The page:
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Line infection

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Intravascular lines and infection

Definitions

Controversial

Most commonly accepted definitions are:

- catheter related infection: bacteraemia attributable exclusively related to catheter. Requires isolation of same organism from blood and catheter. Need not necessarily be associated with signs of sepsis

- catheter related bloodstream infection: bacteraemia, signs of sepsis, same organism isolated from catheter or puncture site, negative culture of infusate

- catheter related sepsis: signs of sepsis plus colonization of catheter

Microbiology

- common organisms: coagulase negative staph. (predominantly Staph. epidermidis) and Staph. aureus. Gram negatives (Klebsiella, Pseudomonas, Serratia, Acinetobacter, Stenotrophomonas maltophilia and other enterobacteria) and fungi isolated more frequently in recent years.

-catheter colonization results from exogenous contamination of patient’s skin, hubs or whole system. Occurs at time of insertion or re-insertion. Skin insertion site most common source of colonization and infection for catheters <10 days old. From the skin insertion site organisms migrate down the external surface of the catheter to colonize the distal tip and produce bloodstream infection. Hub contamination is more common in long term catheters and results in colonization of the lumenal surface of the catheter. Haematogenous colonization and contaminated infusates are the other routes of colonization.

Risk factors

- type and material of catheter: polyethylene catheters associated with highest risk of colonization, PVC intermediate and silicon least. Antibiotic bonded catheters associated with lower incidence of colonization but not infection. Triple lumen catheters associated with higher risk but this may simply reflect different uses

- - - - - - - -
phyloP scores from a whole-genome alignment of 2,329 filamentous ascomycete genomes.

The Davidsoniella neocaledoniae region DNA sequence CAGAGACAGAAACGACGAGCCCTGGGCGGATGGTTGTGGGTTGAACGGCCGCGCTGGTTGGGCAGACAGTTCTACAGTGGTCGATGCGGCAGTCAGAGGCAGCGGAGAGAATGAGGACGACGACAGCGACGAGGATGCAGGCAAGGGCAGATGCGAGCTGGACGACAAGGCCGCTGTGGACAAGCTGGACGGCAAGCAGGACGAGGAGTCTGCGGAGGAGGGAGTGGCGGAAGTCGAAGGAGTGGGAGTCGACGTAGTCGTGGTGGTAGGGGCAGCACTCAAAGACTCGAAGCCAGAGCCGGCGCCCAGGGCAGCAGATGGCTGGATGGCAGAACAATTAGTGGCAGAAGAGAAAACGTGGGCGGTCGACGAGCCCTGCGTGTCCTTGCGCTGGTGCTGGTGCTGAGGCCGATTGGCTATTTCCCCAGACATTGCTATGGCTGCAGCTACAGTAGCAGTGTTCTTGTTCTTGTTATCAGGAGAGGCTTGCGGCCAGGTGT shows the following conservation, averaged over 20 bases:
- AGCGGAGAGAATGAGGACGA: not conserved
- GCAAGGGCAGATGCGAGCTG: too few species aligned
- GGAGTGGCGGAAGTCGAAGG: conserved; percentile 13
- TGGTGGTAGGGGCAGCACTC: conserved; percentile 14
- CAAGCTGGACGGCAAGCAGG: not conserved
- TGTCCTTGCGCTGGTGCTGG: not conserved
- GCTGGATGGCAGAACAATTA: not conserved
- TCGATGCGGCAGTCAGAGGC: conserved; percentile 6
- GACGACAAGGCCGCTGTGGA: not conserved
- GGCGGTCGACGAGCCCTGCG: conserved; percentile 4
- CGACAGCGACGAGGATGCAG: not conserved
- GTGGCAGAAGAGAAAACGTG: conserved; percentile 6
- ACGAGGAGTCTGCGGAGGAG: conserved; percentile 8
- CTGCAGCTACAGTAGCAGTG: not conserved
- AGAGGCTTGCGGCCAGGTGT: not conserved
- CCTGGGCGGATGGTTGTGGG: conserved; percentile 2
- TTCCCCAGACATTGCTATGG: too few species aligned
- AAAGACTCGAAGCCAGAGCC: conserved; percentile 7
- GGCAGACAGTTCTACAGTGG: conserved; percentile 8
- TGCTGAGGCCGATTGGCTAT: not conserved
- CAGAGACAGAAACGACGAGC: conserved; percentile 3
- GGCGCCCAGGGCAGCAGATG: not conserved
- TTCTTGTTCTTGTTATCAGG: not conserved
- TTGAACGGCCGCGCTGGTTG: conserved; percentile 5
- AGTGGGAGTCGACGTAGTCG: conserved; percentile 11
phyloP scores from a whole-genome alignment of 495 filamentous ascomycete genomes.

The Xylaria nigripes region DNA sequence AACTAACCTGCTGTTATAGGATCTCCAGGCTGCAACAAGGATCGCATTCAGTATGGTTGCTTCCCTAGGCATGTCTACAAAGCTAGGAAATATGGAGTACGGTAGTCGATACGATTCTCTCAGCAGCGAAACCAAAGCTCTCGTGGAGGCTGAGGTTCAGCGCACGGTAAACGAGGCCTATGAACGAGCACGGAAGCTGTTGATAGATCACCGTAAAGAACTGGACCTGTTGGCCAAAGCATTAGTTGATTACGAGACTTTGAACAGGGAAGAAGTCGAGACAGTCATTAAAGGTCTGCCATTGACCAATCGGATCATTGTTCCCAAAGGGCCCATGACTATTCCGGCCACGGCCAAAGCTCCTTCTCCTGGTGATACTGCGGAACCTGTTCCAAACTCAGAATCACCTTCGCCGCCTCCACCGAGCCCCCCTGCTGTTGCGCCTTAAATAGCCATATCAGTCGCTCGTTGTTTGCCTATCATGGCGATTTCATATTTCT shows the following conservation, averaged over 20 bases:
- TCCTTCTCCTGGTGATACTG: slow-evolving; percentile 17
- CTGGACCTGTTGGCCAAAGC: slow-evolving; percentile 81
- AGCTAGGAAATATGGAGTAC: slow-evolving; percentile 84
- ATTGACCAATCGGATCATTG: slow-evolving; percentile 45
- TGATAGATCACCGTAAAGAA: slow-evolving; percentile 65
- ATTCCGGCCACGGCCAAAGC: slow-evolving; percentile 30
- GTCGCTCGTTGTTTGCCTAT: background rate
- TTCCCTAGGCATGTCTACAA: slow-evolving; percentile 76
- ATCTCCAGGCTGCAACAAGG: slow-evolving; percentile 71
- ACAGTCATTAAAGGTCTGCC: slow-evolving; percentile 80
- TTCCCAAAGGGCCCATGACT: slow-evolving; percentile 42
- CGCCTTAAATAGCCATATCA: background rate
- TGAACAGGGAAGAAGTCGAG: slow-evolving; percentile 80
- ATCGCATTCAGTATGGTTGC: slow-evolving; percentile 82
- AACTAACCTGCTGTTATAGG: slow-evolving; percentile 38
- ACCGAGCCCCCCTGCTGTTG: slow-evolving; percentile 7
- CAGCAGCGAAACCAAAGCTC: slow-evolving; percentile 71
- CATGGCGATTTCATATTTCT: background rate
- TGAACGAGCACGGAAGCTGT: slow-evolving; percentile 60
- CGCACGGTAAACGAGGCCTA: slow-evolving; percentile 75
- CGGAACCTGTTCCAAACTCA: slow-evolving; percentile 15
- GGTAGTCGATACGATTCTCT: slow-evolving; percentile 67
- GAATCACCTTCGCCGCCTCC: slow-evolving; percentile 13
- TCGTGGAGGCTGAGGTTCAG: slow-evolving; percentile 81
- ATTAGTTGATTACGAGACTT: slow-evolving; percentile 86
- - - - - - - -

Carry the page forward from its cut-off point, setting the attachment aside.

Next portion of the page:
- site and mode of catheterization: higher incidence of colonization with internal jugular lines than subclavian. Also higher incidence if multiple attempts at cannulation required or if surgical cut-down required. Guidewire exchange of catheters is associated with a non-significant trend toward a higher rate of catheter exit site infection and catheter-related bacteraemia but fewer non-infective complications

- dressing: not clear whether transparent semi-occlusive dressing best or sterile dry gauze dressing

- duration of catheterization: significant increase in risk of catheter-related infection after 4th day but no benefit from routine changes of lines has been demonstrated

- patient factors: immunosuppression, infection, malignancy, tracheostomy, TPN, chronic haemodialysis

- strict use of barrier precautions (sterile gowns, gloves, masks etc) decreases infection risk

Diagnosis

- may be difficult. Certain features point toward a vascular catheter as source of infection:

  • bacteraemia or fungaemia in an immunocompetent paitent without underlying diseases
  • no identifiable local infection
  • presence of an intravascular device at the onset of fever
  • inflammation or purulence at the catheter insertion site or along the tunnel

  • abrupt onset of infection that is associated with fulminant shock
  • multiple blood cultures positive for organisms usually considered to be contaminants eg staphylococci (especially coagulase negative), Corynebacterium jeikeium, Bacillus species, Candida species, Malassezia species